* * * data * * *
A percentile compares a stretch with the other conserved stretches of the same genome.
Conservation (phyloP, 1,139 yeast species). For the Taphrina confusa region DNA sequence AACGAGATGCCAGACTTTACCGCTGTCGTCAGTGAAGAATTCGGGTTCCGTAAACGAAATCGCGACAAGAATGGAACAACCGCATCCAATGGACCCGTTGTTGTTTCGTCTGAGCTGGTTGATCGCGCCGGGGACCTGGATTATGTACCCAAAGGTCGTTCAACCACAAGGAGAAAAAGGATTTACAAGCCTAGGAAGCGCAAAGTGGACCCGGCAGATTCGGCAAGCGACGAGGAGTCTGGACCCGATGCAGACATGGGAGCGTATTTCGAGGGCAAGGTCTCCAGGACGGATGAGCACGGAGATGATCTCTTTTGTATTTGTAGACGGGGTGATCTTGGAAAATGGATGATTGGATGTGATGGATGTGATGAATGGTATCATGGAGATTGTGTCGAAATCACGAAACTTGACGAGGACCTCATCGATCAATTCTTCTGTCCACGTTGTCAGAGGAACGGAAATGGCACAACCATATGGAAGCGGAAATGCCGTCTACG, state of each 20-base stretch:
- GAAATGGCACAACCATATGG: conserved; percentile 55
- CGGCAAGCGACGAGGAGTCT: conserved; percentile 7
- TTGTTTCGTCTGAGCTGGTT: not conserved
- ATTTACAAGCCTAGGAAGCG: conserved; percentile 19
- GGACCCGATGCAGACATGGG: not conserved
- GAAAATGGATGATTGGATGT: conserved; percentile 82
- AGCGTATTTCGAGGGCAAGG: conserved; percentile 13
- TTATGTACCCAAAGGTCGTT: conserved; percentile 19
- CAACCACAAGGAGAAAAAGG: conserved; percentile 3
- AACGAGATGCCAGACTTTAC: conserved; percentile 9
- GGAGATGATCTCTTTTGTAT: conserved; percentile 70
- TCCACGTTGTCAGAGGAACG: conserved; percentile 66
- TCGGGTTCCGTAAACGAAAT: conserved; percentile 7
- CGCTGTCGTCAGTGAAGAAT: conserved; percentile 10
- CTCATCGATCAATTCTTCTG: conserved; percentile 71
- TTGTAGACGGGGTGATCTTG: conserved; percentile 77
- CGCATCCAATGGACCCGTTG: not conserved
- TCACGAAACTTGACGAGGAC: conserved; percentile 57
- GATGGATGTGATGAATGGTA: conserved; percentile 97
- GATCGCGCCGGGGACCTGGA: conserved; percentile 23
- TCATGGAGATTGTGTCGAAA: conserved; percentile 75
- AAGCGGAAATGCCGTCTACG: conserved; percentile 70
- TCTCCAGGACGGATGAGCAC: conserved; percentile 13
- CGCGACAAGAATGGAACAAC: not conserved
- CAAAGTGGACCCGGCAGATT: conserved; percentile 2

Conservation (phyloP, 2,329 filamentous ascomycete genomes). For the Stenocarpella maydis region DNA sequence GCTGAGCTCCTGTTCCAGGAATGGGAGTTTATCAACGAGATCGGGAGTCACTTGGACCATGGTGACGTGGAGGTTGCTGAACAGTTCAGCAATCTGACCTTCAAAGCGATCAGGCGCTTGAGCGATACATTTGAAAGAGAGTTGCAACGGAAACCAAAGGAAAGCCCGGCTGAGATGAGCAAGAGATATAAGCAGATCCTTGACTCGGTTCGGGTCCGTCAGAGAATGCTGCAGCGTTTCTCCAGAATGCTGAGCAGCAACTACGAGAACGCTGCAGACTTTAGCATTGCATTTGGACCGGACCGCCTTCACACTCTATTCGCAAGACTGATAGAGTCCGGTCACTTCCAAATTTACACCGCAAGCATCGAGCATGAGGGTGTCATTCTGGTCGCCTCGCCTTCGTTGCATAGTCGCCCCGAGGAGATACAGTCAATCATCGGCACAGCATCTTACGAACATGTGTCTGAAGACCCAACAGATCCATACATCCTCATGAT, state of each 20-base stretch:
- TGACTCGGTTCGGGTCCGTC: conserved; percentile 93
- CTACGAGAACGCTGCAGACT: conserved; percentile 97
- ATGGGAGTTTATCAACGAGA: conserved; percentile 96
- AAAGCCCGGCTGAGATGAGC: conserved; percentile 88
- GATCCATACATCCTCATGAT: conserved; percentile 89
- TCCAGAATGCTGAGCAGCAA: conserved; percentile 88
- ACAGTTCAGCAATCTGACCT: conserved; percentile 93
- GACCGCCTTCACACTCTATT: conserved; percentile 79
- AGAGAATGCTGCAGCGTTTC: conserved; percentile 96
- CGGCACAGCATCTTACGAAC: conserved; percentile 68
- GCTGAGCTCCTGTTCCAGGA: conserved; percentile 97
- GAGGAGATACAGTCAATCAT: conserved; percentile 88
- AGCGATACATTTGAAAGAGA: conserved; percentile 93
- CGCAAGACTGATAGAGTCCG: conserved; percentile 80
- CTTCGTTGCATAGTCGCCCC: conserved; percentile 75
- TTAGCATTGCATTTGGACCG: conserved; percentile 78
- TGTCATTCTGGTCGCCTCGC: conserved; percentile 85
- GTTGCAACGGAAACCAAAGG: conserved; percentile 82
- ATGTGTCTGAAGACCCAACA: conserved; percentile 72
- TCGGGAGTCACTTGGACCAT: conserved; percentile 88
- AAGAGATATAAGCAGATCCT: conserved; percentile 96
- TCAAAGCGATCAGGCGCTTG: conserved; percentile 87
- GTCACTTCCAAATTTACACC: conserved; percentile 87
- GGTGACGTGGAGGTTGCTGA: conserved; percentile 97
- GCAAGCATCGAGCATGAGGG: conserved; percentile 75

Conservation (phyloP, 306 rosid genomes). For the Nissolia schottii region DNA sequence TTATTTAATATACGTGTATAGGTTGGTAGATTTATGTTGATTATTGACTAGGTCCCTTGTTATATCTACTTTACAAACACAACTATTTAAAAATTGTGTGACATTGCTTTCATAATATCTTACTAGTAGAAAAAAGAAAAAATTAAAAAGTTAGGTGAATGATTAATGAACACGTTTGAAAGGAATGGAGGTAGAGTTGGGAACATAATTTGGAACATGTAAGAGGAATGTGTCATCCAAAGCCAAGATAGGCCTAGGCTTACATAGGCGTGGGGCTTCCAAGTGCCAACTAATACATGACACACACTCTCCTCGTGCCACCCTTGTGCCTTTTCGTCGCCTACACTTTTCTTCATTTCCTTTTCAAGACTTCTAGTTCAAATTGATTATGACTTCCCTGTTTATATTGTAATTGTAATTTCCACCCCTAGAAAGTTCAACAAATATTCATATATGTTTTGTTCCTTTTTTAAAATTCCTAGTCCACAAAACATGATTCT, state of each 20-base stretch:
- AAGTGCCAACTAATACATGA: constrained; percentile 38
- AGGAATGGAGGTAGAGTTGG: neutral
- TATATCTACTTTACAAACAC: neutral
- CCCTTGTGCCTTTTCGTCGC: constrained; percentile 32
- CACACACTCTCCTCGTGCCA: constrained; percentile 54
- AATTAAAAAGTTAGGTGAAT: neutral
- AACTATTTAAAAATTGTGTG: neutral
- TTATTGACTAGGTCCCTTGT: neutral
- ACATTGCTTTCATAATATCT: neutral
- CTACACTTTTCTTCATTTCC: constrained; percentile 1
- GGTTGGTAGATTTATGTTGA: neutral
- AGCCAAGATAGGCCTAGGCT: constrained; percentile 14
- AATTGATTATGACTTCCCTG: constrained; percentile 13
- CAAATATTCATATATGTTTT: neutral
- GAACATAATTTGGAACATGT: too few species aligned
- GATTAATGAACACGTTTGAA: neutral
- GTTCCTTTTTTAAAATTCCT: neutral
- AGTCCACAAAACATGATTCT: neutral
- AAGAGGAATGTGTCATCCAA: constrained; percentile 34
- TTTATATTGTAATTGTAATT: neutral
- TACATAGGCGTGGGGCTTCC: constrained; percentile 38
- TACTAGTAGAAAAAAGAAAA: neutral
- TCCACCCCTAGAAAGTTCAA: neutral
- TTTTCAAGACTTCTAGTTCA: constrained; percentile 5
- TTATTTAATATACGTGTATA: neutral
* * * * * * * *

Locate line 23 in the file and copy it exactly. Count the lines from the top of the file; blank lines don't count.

- TCATGGAGATTGTGTCGAAA: conserved; percentile 75